he is a great kid. it is certainly a surprise to us and some teammates. you have to respect that decision. if he fears for his health and safety going forward, i do not want someone going out there and doing something i would not feel comfortable doing. i would never try to talk someone out of retirement. it was not an easy decision for him but we respect him and wish him the best. cory: you go across the defensive oriented team, you have got pat willis retiring and it is unclear what is happening with justin smith. you have chris borland leaving. do we know what's happening with justin smith yet? jed: he has been working out with the guys. he is in the decision-making process. we obviously would love to have justin back. he has got to be comfortable going out and putting his body through it one more year, and if he is not, we will have to step up and have someone else take that place. cory: you made a tough decision. about your coach. you said it was mutual and he said it wasn't. i do not really want to get into
that, but when you make that kind of decision about moving forward as a leader, the fans, since we said the interview is happened, questions and e-mails, how could you let that guy go, even if everybody hated him? bill belichick, we talked about it earlier, great coach. not universally loved. bill parcells was a great coach. despised sometimes by his own teammates and his own players. what matters besides winning? jed: things off the field obviously matter. we are trying to win a super bowl. everything that we do, we are trying to win a super bowl. we haven't been able to do that. what we're trying to do is build a team that focuses on core strengths. like any other company you want to talk to. you will focus on core strengths i think we got away from that little bit and tried to be too much of something that we were not. you will see them get back to the basics and let them make plays. that will give us an opportunity to get back.
cory: was har but a not doing that? jed: you look at our offense last year. it was not where it should have been. we have better talent than what our results showed. i am not the experts in terms of calling x's and o's and writing plays and doing things like that. i know our players are equipped to play the game and compete for championships. we need to make sure these things are together and moving forward and giving a chance to ultimately host and win the super bowl this year. maynard: speaking of the super bowl, what is it you would like silicon valley and the san francisco bay area to do to help you make sure this is the best super bowl ever? jed: getting the 49ers, that would be a great way to make this a great super bowl for the bay area. ultimately what you want, watching mayor lee work with mayor matthews, bringing everybody together and making sure we put on the best face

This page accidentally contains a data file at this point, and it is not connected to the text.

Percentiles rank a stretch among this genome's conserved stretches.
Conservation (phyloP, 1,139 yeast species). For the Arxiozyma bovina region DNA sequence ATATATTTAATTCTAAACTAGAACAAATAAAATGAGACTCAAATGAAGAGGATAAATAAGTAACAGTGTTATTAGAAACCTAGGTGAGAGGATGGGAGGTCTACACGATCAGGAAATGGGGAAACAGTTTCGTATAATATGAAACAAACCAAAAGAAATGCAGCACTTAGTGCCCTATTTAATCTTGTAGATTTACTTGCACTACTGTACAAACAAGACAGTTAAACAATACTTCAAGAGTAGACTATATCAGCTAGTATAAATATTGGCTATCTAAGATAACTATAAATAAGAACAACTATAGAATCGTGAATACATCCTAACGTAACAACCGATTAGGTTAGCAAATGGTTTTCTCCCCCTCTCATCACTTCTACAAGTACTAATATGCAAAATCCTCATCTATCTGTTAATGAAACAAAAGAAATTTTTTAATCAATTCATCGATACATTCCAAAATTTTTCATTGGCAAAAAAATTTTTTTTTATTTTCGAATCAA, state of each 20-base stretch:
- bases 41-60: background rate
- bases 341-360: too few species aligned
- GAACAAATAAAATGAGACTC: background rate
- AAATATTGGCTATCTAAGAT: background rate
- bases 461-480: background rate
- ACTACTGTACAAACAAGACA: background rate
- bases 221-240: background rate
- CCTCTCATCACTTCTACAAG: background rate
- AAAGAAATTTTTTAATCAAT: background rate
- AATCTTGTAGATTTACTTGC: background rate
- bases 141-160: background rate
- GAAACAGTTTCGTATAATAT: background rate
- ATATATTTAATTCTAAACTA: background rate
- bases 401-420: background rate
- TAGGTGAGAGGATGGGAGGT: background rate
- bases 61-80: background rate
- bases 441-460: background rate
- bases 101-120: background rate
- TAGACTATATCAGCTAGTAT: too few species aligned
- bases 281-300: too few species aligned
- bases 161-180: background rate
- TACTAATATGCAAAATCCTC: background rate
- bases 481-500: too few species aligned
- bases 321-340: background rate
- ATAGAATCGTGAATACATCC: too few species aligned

and working together, when you work together as a unit, i do not think there is a better place in the world. cory: i feel sports is a metaphor that is why we all love it it it seems clear. there is a score at the end of the day. that is why i love talking about sports as a metaphor for business, when you look at -- you were talking about the offense as a problem for the 49ers. you hire a defensive coach. do you look around silicon valley to make that make sense. the fans fans look at that and say, offense is a problem. why did you hire a defensive guy? jed: that is a good question but i think the coach has seen this team transition from an average football team to a really good football team, trying to focus on what we have done well and making sure you have somebody who knows the quarterback well, who can run the offense, building the right staff around them, making sure
we get back to running the football and making sure that we get back to doing things that colin is good at. let him use his athleticism. do not try to change the offense week to week. stick to what works. it's a great question on the surface. an offensive-minded guy being your head coach. look at bill belichick. he is a defensive minded guy. he's won four super bowls. a lot of coaches have had great careers. most of them have been defensive-minded. when you look at the long game it is about making sure everything works together. not just offense or defense and not just special teams. it is making sure all three of those phases work together. that is what we want. we want an entire team of 53 and not just individual units. cory: the question of leadership and making decisions. if the super bowl the only
answer, is that the only way, the only goal that could work? if the next coach doesn't win a super bowl, is he gone? maynard: let me talk about business. you have to produce results. day in and day out. you have got to get voted on the team every year and every day. you have to produce results. you have to make sure you build a team that can produce results for tomorrow. cory: we'll be right back. ♪